Ethacrynic Acid in Pregnancy and Breastfeeding

Risk Factor: BM*
Class: Diuretics

Contents of this page:
Fetal Risk Summary
Breast Feeding Summary
Questions and Answers

Fetal Risk Summary

Ethacrynic acid is a potent diuretic. It has been used for toxemia, pulmonary edema, and diabetes insipidus during pregnancy (1,2,3,4,5,6,7,8,9 and 10).

Reproduction studies in mice and rabbits at doses up to 50 times the human dose showed no evidence of external malformations (11). Doses of 10 or 2.5 times the human dose in rats and dogs, respectively, did not impair fertility or growth and development of pups (11). Intrauterine growth retardation was observed in the offspring of rats at a dose 50 times the human dose, but there was no effect on survival or postnatal development (11).

Although limited 1st trimester human experience has not shown an increased incidence of malformations, ethacrynic acid is not recommended for use in pregnant women (12). Diuretics do not prevent or alter the course of toxemia, but they may decrease placental perfusion (see also Chlorothiazide) (13,14 and 15). In general, diuretics are not recommended for the treatment of pregnancy-induced hypertension because of the maternal hypovolemia characteristic of this disease.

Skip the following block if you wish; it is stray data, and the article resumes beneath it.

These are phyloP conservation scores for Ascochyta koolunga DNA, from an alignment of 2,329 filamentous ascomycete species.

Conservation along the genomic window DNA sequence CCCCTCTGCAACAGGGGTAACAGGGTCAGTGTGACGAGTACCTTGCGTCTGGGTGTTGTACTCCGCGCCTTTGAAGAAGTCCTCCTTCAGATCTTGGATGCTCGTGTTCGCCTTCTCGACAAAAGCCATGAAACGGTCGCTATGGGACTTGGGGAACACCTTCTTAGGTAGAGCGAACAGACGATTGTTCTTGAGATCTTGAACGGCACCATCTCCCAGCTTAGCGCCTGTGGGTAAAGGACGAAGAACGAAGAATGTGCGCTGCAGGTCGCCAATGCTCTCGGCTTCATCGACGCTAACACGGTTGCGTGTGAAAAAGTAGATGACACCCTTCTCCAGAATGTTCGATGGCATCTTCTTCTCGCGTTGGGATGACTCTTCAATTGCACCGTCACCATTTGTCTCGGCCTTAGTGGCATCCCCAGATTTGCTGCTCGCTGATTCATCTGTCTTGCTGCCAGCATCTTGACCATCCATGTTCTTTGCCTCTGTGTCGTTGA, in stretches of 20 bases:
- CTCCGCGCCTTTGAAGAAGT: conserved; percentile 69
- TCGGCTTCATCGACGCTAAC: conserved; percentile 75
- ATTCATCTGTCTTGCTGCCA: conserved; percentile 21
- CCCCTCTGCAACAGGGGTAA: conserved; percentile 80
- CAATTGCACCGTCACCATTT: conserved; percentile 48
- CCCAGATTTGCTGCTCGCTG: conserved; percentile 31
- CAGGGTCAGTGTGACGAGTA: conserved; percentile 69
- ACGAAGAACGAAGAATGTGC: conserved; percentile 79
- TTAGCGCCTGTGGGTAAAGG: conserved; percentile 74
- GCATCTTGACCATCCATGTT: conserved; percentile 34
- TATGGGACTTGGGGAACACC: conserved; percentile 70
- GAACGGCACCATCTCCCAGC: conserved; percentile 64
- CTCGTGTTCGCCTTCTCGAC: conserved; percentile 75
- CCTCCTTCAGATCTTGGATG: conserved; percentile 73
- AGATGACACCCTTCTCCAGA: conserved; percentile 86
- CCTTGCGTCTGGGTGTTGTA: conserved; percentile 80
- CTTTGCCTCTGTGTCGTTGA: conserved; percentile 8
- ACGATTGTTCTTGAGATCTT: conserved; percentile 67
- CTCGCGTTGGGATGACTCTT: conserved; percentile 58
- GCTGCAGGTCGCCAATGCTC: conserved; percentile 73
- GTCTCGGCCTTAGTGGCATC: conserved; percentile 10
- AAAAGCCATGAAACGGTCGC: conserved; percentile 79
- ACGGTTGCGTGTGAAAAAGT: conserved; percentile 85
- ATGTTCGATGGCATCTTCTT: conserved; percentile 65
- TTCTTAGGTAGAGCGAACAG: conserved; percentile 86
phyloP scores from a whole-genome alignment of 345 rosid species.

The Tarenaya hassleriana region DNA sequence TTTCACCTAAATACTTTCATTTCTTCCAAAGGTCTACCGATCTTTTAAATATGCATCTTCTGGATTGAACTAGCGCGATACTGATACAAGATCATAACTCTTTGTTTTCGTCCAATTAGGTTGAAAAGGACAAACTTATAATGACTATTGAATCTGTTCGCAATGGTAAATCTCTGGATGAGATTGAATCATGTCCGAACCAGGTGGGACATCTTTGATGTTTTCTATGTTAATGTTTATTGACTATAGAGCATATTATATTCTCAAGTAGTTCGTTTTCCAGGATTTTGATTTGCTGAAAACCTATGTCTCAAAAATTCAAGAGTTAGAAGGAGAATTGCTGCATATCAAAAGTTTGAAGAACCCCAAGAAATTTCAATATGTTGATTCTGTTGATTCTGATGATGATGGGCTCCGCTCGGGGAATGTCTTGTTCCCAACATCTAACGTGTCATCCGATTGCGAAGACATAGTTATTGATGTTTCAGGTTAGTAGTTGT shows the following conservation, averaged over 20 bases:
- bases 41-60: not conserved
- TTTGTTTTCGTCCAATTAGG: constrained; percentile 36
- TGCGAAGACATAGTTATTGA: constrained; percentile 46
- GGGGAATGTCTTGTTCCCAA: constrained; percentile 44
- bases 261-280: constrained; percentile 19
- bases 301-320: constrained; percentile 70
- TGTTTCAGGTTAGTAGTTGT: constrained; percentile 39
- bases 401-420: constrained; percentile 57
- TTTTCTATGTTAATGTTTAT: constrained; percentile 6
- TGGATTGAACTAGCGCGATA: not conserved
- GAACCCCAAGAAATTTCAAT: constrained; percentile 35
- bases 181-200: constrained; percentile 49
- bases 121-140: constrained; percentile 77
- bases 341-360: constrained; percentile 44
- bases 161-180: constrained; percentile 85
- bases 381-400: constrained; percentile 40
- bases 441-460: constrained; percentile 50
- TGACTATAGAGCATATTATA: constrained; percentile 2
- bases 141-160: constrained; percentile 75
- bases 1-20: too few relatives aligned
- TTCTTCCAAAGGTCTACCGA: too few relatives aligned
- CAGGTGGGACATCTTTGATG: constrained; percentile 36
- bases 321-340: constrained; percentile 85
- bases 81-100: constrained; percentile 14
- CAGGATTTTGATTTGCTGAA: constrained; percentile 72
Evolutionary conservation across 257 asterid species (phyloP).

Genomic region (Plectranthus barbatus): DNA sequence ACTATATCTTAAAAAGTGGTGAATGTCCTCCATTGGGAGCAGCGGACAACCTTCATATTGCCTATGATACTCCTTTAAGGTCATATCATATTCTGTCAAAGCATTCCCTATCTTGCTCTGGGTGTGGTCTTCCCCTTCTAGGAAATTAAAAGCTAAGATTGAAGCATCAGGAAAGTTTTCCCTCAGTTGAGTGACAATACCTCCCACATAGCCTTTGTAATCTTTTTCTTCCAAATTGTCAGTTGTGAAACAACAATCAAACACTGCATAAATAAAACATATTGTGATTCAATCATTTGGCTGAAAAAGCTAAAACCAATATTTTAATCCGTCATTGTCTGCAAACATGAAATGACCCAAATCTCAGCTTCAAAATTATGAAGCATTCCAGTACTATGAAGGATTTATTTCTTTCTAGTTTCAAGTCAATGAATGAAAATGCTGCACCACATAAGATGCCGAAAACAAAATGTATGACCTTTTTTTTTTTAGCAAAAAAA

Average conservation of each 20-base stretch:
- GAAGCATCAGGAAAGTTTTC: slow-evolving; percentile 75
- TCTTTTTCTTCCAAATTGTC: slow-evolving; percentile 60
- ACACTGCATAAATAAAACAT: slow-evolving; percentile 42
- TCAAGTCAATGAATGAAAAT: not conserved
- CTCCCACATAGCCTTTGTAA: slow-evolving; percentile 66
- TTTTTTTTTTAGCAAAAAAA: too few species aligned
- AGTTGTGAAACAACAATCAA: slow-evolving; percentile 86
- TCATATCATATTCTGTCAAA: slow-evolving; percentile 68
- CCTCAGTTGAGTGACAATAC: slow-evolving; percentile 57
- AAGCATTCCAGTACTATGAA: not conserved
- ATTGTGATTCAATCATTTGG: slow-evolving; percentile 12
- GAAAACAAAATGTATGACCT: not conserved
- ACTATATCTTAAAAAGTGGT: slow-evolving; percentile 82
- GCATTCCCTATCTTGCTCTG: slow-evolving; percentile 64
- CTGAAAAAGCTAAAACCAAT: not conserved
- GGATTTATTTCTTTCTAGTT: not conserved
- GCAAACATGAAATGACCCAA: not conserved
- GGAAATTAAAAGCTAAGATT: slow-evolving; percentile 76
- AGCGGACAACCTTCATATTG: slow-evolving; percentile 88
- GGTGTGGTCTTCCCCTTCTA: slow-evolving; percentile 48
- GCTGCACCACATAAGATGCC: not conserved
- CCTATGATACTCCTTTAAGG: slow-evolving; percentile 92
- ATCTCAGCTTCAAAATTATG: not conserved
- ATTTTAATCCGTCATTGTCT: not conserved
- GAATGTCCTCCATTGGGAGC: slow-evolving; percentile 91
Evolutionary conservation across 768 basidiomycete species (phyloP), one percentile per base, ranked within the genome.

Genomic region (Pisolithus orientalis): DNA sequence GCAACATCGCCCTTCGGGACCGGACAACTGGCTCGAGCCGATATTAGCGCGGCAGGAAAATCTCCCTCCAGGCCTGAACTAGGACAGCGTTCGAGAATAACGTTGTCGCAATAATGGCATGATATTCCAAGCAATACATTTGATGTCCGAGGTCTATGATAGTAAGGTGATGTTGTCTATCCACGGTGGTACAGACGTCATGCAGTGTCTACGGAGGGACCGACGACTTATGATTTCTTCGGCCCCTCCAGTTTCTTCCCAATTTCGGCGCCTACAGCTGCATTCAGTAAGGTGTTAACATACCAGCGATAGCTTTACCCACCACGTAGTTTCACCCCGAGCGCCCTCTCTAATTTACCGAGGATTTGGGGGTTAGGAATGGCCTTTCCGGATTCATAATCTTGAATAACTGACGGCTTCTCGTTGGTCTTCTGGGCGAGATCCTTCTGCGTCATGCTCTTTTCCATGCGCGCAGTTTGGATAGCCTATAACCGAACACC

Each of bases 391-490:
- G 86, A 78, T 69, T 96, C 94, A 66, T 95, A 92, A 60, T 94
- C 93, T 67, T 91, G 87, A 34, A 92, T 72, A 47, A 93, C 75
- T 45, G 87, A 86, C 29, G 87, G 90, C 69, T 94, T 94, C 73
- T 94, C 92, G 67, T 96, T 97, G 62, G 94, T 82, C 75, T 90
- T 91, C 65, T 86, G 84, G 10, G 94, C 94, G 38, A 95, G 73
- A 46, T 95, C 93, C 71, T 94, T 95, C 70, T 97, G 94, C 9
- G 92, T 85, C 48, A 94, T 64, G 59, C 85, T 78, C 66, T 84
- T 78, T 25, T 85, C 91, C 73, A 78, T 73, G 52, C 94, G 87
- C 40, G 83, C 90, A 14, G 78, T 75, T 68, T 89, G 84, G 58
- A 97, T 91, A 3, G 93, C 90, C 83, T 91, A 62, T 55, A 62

Ototoxicity has been observed in a mother and her newborn following the use of ethacrynic acid and kanamycin during the 3rd trimester (see also Kanamycin) (16).

[*Risk Factor D if used in pregnancy-induced hypertension.]

Breast Feeding Summary

No reports describing the use of ethacrynic acid during lactation have been located (see also Chlorothiazide). The manufacturer recommends that ethacrynic acid not be used in nursing mothers (11).


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